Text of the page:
This is the story of three brave women; Patria, Minerva, and Maria Teresa, they were known as the Mirabal Sisters, born into a privileged family in the fields of Salcedo. At that time, the ... See full summary »
Nothing gets between Anne Marie and her board. Living in a beach shack with three roommates including her rebellious younger sister, she is up before dawn every morning to conquer the waves and count the days until the Pipe Masters surf competition. Having transplanted herself to Hawaii with no one's blessing but her own, Anne Marie finds all she needs in the adrenaline-charged surf scene ... until pro quarterback Matt Tollman comes along. Like it or not, Anne Marie starts losing her balance - and finding it - as she falls for Matt. Written by
Former surfing world champion Tom Carroll appears early in the film as a surfer with a cut eye. According to producer Brian Grazer, this is a real injury - Carroll had wiped out on the reef just seconds earlier - and it made the three cast members (Kate Bosworth, Michelle Rodriguez and Sanoe Lake) nervous about going in the water. The footage was shot for a surf video Carroll was part of and Grazer used it in the film, presumably because it added to the characters' anxiety at entering the surf and validated how dangerous it was. See more »
When Annmarie came back from Matt's hotel room she picks up some dishes from the table. She then walks away from the camera. When she is shown walking towards the camera, she is not holding dishes. See more »
What do I want? Oh my god, I want Penny to quit smoking and go to college. I want, I want to be able to pay the phone, electric and rent in the same month. I want a girl to be on the cover of Surf magazine. It would be great if that girl were me, but any girl would do. I want... I mean I wish my mom would come home, and I really, really want to win pipe masters tomorrow, that's what I want.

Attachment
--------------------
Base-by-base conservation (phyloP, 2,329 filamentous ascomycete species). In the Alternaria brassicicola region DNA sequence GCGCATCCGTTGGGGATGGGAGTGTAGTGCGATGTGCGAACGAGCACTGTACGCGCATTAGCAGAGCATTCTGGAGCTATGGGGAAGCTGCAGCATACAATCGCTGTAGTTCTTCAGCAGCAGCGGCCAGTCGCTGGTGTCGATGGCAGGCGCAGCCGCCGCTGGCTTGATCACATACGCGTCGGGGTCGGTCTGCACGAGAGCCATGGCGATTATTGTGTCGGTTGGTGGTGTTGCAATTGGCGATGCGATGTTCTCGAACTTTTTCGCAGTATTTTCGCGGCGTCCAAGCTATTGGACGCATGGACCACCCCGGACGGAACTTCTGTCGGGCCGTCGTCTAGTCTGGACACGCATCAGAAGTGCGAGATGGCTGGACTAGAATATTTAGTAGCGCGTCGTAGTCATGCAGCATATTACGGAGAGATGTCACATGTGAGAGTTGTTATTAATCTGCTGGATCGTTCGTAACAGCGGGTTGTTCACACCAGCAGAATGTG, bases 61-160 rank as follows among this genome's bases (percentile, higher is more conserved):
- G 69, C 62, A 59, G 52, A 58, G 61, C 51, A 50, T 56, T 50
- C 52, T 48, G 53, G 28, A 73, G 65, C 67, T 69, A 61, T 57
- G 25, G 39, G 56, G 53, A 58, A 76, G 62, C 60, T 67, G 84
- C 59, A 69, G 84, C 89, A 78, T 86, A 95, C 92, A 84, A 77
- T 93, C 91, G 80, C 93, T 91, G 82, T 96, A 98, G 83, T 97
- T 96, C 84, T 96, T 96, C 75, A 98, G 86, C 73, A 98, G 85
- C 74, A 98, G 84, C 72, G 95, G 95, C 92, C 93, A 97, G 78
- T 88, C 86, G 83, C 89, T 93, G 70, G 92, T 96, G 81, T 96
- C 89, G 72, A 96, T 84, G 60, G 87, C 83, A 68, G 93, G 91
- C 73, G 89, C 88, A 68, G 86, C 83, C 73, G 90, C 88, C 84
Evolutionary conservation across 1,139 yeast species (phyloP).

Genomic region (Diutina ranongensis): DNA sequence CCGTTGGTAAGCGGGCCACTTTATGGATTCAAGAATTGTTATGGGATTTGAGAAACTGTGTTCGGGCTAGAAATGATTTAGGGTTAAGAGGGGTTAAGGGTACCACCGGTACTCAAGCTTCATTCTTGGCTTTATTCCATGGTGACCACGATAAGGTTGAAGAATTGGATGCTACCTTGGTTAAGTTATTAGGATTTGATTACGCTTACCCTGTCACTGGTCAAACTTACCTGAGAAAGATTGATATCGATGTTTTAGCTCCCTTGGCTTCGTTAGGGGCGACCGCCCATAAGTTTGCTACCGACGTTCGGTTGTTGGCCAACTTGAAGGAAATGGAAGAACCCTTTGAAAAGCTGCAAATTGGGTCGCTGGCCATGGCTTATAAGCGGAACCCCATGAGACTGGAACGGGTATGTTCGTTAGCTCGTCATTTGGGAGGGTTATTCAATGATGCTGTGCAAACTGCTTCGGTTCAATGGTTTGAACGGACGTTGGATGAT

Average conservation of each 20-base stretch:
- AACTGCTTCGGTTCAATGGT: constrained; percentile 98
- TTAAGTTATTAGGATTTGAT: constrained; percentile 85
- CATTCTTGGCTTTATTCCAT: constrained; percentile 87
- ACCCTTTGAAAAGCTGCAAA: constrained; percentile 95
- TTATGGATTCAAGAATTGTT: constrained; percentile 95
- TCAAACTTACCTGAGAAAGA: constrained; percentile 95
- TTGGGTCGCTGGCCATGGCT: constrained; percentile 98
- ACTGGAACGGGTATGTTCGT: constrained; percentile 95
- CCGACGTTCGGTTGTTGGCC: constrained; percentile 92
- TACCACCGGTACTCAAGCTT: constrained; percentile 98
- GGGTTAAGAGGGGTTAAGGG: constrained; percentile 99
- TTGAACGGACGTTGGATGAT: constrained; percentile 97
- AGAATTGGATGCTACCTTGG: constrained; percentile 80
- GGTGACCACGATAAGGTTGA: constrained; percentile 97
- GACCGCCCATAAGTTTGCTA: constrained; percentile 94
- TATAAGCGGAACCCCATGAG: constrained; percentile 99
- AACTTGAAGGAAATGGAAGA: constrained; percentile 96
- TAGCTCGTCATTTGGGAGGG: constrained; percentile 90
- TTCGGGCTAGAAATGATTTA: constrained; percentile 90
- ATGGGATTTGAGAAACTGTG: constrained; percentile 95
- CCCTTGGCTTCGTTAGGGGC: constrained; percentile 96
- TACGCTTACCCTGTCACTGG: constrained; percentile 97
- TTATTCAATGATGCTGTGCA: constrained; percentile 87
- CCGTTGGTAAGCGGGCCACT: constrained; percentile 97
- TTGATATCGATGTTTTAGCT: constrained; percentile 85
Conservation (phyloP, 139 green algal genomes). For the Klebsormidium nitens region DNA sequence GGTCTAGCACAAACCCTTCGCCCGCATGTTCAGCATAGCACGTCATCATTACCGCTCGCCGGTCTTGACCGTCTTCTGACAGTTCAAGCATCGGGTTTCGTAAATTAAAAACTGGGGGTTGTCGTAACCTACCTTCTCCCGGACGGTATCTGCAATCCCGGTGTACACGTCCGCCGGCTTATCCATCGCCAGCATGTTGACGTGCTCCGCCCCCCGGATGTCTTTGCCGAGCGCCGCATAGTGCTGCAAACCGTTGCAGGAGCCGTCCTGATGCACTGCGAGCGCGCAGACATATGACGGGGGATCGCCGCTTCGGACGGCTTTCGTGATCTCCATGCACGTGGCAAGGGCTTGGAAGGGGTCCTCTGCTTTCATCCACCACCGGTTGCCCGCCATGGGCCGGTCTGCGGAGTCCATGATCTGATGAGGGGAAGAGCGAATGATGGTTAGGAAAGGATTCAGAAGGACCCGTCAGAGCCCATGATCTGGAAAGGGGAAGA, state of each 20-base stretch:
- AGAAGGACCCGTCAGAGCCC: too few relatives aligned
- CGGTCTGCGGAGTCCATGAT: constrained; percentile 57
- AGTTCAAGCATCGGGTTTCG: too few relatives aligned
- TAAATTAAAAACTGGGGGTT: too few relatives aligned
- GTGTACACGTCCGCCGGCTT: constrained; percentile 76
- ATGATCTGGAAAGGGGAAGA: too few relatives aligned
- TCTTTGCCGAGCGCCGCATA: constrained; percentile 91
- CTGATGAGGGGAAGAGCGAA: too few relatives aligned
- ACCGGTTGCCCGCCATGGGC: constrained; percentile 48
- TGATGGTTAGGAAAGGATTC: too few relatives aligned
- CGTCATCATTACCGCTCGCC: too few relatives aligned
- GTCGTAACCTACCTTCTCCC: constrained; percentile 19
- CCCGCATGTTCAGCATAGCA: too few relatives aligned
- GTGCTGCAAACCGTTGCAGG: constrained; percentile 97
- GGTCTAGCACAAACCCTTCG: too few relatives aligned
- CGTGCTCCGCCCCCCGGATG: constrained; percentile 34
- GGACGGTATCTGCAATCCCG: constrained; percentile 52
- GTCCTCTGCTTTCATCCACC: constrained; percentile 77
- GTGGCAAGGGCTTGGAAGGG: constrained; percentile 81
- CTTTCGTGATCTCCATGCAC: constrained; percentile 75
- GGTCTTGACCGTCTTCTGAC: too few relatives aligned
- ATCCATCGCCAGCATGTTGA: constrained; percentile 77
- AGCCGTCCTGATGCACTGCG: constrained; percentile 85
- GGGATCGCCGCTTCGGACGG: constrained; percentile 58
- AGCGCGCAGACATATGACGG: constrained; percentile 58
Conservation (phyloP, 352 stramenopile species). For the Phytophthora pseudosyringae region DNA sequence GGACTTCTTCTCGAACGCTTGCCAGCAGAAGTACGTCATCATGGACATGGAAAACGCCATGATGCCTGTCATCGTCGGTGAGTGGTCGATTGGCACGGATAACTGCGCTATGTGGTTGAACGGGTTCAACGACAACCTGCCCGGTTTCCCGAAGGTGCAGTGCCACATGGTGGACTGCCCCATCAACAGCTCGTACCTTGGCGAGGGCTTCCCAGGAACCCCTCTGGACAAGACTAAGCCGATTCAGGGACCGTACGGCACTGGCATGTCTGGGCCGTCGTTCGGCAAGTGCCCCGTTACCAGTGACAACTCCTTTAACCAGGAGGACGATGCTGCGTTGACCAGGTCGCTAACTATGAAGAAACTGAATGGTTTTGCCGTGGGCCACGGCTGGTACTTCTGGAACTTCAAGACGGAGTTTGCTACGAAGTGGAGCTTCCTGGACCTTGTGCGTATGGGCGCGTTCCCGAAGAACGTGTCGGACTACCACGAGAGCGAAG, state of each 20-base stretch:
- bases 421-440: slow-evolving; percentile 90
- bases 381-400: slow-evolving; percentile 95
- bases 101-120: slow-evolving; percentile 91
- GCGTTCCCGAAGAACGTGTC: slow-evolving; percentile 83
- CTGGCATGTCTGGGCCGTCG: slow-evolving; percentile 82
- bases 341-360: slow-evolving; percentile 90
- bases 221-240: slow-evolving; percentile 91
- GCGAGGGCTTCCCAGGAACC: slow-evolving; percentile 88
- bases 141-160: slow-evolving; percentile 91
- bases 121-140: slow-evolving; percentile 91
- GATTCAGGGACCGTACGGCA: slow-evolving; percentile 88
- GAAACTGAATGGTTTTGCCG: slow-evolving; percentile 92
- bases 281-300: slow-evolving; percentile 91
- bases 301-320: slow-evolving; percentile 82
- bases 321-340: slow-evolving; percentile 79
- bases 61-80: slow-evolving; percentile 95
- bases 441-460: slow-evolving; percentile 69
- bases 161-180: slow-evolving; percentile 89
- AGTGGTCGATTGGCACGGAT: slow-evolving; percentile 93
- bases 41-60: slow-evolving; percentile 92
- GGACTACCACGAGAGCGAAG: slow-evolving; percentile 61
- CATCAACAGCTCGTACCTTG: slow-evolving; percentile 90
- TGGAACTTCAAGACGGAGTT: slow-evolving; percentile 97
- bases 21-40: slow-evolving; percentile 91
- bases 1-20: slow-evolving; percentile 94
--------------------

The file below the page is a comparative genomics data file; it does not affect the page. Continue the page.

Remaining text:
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From the thoroughly mediocre school of filmmaking, here comes director John Stockwell's 'Blue Crush'. Its graduates...uh, actors include Kate Bosworth, Michelle Rodriguez, and a bunch of other pretty people you've never heard of. Bosworth is Anne Marie, the super-talented surfer with a confidence problem. Before the movie is half over, she's in love with a pro quarterback and struggling to gumption up for the big all-girls surf championship. It's your standard 1980's Tom Cruise picture.
If a movie with such modest ambitions is supposed to make you want to go out and take up surfing, I say, hand me my 'Point Break' DVD instead. Sure, 'Blue Crush' is professionally made and the camerawork is fine, but how hard is it to pretty up shots of the Hawaiian ocean when it's in the form of gorgeous, humungoid waves? That's a natural beauty that speaks for itself and doesn't need Hollywood to flaunt it. As for the screenplay by Lizzy Weiss & Stockwell, well, they're proficient with the surfing lingo. They're also absentminded enough to bury their various hanging plot threads in an undertow. The flick is not trying to be a deep meditation on the entire wave-lovin' experience, but that's no excuse for staggering along with such a sub-par story.
As unremarkable as they may be, the female leads are about the best thing in the film. They all look smart in bathing suits---the words "woo hoo" come to mind---and they're fairly natural. Plus, these likable babes don't grate with too many, "you go, girl" comments. Rodriguez even smiled once or twice, which confirms that she DOES have more facial expressions than just snarling and pouting. But despite the physical beauty of the waves and the girls, the film they're in is generic goop. Parents will be happy that all the sex is kiss-kiss-fadeout, there's nary a drug, and only a handful of cuss words. All the same, I'm certainly not happy with the content of 'Blue Crush'. It's just not tubular, dude.
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